In part one I examined the xbrl specification in a general way with a view to understanding its constituent parts. In this blogpost I take a deeper dive, looking at how one might parse a specific taxonomy.

Parsing the UK GAAP DTS

The entrance schema file to a DTS is generally a combination of the name of the DTS and the world ‘main’, e.g. uk-gaap-main-2009-09-01.xsd

Each schema imports many other schemas and linkbases which together make up the complete DTS.

Schema-location attribute urls that are not relative will need to be replaced to reference local files as the remote location may not always exist and file size, bandwidth and DTS complexity make downloading from remote sources infeasible, especially when validating an xbrl instance against the overall schema.

Newer taxonomies may include a catalog.xml or taxonomyPackage.xml that lists entrypoints and data to help with rewriting location urls to local paths.

Parsing the concepts

Financial concepts like "Gross Profit/(Loss)" are defined in the schema files (.xsd) using element nodes which may be single items or tuples. A tuple (in the context of XBRL) is an element that has many other child elements.

Only elements that have an abstract attribute set to false and a substitution group of xbrli:item can be used to tag items in an xbrl instance.

Abstract true items tend to be headers and other presentational information while domainItem and hyperubeItem items are used to organize dimensions.

Elements have a guid and therefore can be parsed and stored on the assumption of uniqueness. The id is reference in locators in each of the various linkbases to place each concept in all its applicable contexts, for example uk-bus_NameEntityOfficer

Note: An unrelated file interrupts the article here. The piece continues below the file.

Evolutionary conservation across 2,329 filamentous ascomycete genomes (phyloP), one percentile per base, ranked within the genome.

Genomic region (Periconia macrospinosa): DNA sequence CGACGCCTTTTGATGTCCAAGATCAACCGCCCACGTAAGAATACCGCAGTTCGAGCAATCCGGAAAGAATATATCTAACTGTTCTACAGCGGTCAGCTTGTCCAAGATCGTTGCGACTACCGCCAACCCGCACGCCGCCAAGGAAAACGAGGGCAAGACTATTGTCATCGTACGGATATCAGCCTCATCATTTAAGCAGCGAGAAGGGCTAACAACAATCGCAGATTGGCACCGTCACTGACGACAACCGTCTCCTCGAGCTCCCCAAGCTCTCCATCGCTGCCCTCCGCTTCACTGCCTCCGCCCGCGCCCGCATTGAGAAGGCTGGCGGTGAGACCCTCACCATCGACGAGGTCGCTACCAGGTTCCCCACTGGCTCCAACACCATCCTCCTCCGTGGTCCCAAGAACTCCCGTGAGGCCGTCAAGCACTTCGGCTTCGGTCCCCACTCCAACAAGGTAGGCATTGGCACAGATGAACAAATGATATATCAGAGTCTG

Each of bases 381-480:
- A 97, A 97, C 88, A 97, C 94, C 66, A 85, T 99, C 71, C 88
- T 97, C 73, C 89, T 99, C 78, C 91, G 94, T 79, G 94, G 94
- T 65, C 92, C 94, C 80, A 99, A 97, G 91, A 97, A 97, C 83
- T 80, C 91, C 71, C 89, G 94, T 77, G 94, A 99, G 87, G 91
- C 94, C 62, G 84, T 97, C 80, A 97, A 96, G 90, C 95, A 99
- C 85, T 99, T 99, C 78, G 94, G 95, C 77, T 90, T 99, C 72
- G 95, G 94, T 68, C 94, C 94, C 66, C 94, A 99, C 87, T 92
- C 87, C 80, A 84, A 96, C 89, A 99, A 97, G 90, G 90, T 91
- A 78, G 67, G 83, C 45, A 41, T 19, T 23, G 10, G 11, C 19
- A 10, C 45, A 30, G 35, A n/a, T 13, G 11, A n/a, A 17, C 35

Presentation network (Hierarchical representation)

The concepts of presentation in Xbrl terms is a formula for representing financial concepts (e.g. “Sales") in a tree format that is similar to actual format of a set of financial statements, albeit one with every possible variation included.

Financial concepts themselves are unique and are defined as elements in the schemas of the DTS, but they can be repeated at different points in the presentation tree.

The “Operating Profit” concept for example, occurs in the following locations:

  • Profit and Loss
    • profit and loss account heading
  • Notes and Detailed Disclosures
    • Profits from joint venture
    • Profit grouped by business segment
    • Profit grouped by geographic location
    • Notes on cashflow statement.


Presentation linkbases are made up of presentationLinks, presentationArcs and locs. They have one roleType (network) called ‘parent-child’.

For each linkbase you should parse the extended links individually, as loc elements are unique within each extended link but would otherwise collide if parsed together. Walk the tree from the root node adding branches and nodes as appropriate.

The root node (or nodes) are locators that do not have a “from” arc referencing their label.

Leafs nodes are locators that do not have a “to” arc referencing their label.

There are a few gotchas to watch out for namely handling extenstions and nodes with multiple parents.